Mesosoma with deep metanotal groove in lateral view, dividing broadly convex promesonotal margin and broadly convex propodeal margin. Pronotum laterally and dorsally rugulose to scabriculous. Prosternum transversely striate. Mesopleuron transversely striate, anteroventrally with low blunt lobe, anteroventral carinae lacking; mesosternum with weak transverse striae; metapleuron mostly with transverse striae, anteriorly rugulose, and close to propodeum obliquely striate; lateral propodeum rugulose; metapleural-propodeal suture shallow but distinct. Bulla of metathoracic spiracle convex, prominent, finely sculptured. Mesonotum broader than long in dorsal view, transversely striate, anterior margin convex, posterior margin concave. Metanotal groove smooth and shining. Dorsum of propodeum mostly rugulose to striate, sometimes with smoothened areas, declivity transversely striate. Propodeal spiracle elongate. Petiole subquadrate in lateral view with vertical anterior margin as long as or shorter than posterior margin, dorsal margin convex, highest point close to mid-length of node, posterior margin slightly inclined anterad, broadly convex. Node laterally mostly striate to rugulose, tending to smooth ventrad, posterior face mostly smooth and shining, slightly concave. Petiolar sternum weakly convex in lateral view, anterior process shaped as hooked lobe. Node approximately as long as broad in dorsal view, anterior margin more than half the width of posterior margin, anterior margin convex, posterior margin concave. Anterior margin of abdominal segment III vertical in lateral view, anterodorsal margin convex. Gaster mostly smooth and shining with scattered fine punctulae, punctulae diminishing in density posterad. Pygidial margin broadly convex in lateral view. Procoxa mostly smooth and shining with scattered shallow punctae and some weak striae basad in lateral view. Body with abundant decumbent pilosity, and erect to semi-erect hairs. Body color mostly ferruginous, with antennae, clypeus, mandibles, legs, and gastral apex slightly lighter colored than rest of body. Tibial apices lacking setae.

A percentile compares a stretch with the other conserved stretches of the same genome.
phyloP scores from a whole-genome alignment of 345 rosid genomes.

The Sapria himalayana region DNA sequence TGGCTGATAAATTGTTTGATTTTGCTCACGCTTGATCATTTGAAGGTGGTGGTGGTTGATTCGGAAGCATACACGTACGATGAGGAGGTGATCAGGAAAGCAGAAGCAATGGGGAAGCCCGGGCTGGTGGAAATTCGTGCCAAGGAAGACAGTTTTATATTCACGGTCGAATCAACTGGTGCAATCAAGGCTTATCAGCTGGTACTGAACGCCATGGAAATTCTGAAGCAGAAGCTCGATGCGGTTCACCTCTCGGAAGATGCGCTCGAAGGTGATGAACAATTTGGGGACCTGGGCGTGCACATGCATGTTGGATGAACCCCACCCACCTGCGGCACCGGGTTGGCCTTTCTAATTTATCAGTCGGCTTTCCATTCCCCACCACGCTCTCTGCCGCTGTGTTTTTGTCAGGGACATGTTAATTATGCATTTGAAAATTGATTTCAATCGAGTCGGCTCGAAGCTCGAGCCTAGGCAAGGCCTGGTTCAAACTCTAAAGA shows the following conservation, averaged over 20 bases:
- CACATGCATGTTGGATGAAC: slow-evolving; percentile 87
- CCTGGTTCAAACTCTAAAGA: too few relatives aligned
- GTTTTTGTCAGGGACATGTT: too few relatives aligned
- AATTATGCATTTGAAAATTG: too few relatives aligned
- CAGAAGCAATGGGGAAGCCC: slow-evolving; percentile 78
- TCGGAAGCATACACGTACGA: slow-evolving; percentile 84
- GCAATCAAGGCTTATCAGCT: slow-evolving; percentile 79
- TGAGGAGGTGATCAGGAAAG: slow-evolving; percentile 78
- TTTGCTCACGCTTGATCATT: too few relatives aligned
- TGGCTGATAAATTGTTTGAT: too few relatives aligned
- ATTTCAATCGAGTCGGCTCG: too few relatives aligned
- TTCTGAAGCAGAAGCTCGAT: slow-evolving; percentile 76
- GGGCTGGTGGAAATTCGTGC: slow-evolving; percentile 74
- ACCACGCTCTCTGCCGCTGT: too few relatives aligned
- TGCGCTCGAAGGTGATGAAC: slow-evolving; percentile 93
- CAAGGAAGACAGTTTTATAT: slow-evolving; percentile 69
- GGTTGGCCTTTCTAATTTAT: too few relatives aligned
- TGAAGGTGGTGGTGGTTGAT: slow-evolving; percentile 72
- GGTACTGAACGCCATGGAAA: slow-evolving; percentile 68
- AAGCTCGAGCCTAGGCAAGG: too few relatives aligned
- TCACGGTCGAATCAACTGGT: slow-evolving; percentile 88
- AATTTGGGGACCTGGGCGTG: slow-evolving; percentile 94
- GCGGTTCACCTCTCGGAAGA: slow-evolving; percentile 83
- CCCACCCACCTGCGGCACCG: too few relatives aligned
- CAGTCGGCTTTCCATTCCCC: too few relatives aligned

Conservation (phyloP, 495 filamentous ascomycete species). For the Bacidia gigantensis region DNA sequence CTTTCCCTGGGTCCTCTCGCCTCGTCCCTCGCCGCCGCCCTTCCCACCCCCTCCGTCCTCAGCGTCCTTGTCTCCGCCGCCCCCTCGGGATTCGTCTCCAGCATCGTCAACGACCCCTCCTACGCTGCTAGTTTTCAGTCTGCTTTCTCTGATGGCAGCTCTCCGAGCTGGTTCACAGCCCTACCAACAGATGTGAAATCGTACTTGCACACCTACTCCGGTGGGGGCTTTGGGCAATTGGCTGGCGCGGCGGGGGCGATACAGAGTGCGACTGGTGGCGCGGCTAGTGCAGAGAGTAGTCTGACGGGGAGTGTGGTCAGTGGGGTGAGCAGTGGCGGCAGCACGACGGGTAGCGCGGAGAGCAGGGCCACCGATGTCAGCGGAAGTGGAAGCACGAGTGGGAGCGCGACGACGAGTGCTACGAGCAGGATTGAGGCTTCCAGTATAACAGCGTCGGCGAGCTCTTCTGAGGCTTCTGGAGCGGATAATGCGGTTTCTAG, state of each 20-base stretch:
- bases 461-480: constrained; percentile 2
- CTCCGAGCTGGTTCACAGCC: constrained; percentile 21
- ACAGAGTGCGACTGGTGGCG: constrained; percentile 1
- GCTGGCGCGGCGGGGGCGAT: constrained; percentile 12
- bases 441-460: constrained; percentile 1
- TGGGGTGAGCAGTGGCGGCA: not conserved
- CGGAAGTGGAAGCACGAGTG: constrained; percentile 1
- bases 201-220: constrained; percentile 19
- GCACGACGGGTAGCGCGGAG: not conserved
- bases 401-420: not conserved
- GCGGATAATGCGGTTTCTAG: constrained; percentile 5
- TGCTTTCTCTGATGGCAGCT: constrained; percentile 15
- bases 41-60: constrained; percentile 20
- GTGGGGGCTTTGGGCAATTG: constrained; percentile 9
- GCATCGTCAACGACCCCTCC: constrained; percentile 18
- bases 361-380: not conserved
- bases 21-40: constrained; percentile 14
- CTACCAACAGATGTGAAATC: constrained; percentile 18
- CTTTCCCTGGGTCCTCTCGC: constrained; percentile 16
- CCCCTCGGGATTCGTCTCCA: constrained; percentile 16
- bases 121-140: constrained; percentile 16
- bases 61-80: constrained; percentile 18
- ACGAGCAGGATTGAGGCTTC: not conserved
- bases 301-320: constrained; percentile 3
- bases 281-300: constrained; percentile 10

Male